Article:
Additionally, a diversity of flower types and colours will attract more predatory insects to the garden. Wonderful insects like lacewings, lady beetles, wasps and some of the native bees (link to native bee story) – all of which also assist with pollination. Many seed companies sell beneficial insect flower packages. It helps to have a section of the garden devoted to them – garden edges and borders, “down the back” sections, dedicated flower gardens or flowers mixed within the productive garden itself. I often border my productive garden with marigolds and my herb garden has a mixture of perennial and self-seeding annuals in it – poppies, bergamot, calendula, lupins, bulbs, a variety of echinaceas, borage and even dahlias (because I love them!).

Once we notice there is a problem – skeletonised leaves, leaf discolouration, poor growth, holes in stems, cocoons – while not too late, it does mean we are starting the race with a handicap because the damage has been done and an infestation is hiding somewhere close by.

This is where we need to introduce the idea of a hierarchy of controls. This is a set of management strategies we can integrate into the above approach of soil improvement and species selection. Work through the list below to find the most appropriate strategy for your situation. However, these strategies should not be followed in a linear manner, several of them should form a part of your regular garden maintenance:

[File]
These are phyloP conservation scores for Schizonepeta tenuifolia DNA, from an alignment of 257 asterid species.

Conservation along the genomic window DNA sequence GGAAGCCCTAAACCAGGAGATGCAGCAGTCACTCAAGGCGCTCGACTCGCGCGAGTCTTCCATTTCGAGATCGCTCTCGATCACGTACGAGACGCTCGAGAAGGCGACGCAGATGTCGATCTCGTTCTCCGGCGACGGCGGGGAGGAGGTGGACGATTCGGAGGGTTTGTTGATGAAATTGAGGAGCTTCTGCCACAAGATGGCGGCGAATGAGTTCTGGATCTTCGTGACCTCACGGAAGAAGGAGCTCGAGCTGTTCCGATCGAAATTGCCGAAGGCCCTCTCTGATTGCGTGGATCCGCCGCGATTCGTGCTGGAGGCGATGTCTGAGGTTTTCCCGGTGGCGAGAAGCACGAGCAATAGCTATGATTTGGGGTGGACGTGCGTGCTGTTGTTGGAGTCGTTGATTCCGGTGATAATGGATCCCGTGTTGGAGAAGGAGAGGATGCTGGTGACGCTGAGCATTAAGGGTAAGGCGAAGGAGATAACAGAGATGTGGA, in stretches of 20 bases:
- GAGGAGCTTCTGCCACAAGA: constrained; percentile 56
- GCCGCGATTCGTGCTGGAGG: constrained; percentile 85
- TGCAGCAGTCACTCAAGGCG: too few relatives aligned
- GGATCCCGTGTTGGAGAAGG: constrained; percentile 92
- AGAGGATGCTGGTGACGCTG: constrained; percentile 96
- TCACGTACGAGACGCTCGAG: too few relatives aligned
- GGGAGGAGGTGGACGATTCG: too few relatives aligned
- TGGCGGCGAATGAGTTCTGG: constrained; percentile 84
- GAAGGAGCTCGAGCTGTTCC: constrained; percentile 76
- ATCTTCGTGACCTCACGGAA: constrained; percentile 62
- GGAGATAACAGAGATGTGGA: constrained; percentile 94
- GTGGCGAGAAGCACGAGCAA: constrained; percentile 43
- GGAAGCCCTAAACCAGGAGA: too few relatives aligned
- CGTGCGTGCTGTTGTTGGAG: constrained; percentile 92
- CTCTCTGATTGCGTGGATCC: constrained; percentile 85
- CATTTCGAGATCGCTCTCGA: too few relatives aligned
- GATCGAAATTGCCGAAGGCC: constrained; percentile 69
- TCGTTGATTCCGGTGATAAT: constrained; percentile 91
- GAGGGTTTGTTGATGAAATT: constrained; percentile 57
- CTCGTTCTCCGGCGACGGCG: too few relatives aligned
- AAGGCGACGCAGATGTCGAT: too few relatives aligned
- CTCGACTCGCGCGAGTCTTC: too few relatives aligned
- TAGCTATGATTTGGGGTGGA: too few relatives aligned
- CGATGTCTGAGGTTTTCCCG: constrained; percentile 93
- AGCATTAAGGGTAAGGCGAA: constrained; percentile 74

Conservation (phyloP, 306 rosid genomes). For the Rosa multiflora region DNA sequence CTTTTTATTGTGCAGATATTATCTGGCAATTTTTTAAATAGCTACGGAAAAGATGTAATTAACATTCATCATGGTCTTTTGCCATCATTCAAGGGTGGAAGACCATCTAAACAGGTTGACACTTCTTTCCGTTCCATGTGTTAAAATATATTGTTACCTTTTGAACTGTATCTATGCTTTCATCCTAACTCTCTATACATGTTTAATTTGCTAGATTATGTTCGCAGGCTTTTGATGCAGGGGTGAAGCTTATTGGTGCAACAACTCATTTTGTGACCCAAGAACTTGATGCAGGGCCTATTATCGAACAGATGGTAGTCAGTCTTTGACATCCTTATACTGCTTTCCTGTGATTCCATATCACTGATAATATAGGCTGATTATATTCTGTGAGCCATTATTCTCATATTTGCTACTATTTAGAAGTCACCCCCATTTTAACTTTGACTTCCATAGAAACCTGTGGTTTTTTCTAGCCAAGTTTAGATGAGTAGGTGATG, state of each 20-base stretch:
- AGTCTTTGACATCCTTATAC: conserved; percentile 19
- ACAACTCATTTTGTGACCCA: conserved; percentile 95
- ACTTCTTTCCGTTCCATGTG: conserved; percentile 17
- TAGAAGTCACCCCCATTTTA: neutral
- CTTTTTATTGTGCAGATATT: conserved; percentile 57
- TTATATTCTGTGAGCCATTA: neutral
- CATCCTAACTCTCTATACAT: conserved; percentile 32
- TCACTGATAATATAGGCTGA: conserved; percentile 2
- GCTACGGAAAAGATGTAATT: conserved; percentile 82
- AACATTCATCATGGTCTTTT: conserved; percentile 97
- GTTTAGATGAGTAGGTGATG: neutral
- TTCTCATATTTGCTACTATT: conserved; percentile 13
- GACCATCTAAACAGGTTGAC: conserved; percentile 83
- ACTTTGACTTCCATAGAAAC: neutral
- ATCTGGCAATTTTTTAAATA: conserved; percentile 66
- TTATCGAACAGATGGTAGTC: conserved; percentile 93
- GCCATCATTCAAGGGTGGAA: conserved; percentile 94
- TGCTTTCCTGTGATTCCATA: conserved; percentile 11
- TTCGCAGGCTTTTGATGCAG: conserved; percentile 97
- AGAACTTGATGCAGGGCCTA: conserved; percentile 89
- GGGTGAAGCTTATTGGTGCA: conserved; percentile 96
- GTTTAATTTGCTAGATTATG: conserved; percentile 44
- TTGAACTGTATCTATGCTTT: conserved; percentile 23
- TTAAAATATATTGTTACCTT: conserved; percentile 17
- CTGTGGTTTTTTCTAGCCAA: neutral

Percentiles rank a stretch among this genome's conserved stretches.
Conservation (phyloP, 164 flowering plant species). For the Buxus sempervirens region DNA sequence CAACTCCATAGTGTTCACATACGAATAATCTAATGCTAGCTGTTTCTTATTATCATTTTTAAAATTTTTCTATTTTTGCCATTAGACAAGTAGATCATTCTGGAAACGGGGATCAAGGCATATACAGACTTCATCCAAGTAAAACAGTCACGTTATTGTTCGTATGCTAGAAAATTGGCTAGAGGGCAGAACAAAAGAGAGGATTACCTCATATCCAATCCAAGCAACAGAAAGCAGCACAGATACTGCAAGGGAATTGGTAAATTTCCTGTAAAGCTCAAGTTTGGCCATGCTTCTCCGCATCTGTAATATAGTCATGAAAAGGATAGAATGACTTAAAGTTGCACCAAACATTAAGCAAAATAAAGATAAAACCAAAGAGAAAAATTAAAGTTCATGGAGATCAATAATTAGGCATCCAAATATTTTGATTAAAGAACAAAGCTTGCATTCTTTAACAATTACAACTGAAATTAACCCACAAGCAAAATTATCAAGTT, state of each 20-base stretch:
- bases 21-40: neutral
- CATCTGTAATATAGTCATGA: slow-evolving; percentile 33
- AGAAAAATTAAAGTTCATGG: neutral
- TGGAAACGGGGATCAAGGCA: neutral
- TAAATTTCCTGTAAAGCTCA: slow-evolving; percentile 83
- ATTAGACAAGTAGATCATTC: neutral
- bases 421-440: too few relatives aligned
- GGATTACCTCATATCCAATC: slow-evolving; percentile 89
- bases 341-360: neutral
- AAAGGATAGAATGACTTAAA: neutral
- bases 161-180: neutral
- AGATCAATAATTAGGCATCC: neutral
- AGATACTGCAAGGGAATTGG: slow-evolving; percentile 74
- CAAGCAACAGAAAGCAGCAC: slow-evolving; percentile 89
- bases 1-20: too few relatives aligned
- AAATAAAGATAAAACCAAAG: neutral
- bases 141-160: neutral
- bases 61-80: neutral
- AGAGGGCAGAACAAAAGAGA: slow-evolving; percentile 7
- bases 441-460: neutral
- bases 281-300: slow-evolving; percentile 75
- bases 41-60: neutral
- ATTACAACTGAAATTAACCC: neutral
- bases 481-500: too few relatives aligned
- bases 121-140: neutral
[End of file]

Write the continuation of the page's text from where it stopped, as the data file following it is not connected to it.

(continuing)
• Acceptable levels of damage or of a pest (i.e. some leaves have a couple of holes in them but have not been completely decimated).
  • Preventative cultural practices (i.e. removing diseased leaves, cleaning secateurs between pruning cuts).
  • Monitoring – regular observation and identification is essential for timely responses.
  • Mechanical (i.e. hand-picking bugs such as snails or White Cabbage Moth caterpillars off leaves, bug barriers, traps and tillage to break pest life cycles).
  • Biological controls – using natural processes to keep pests and diseases at an acceptable level (i.e. encouraging beneficial insects through having dedicated flowering areas, or introducing predatory insects into an area).
  • Responsible use of either naturally occurring or synthetic pesticides such as pyrethrum, garlic, chilli or nicotine. Bear in mind that even “natural” pest sprays can be highly toxic and affect both humans and beneficial insects, so if you are going to spray, be very careful – the last thing you want to do is have chilli spray blow back into your eyes!

For further reading, check out the following websites, which have some useful resources for controlling pests and diseases: Green HarvestDiggers ClubEden Seeds

If you’re interested in saving and swapping seeds, get involved with the Mid-Mountains Seed Savers – a group dedicated to saving and sharing heirloom and open-pollinated seeds.

And if you’re interested in contributing to maintaining the diversity of our seed pool, you can contribute to the Blackheath Community Farm’s heritage seed library.

Steve Fleischmann – Food grower, educator and Co-op member

Steve Fleischmann shares his knowledge of food growing in practical hands-on Grow Your Own workshops on the first Friday of the month at the Katoomba Organic Community Gardens. For more info see our Facebook events page.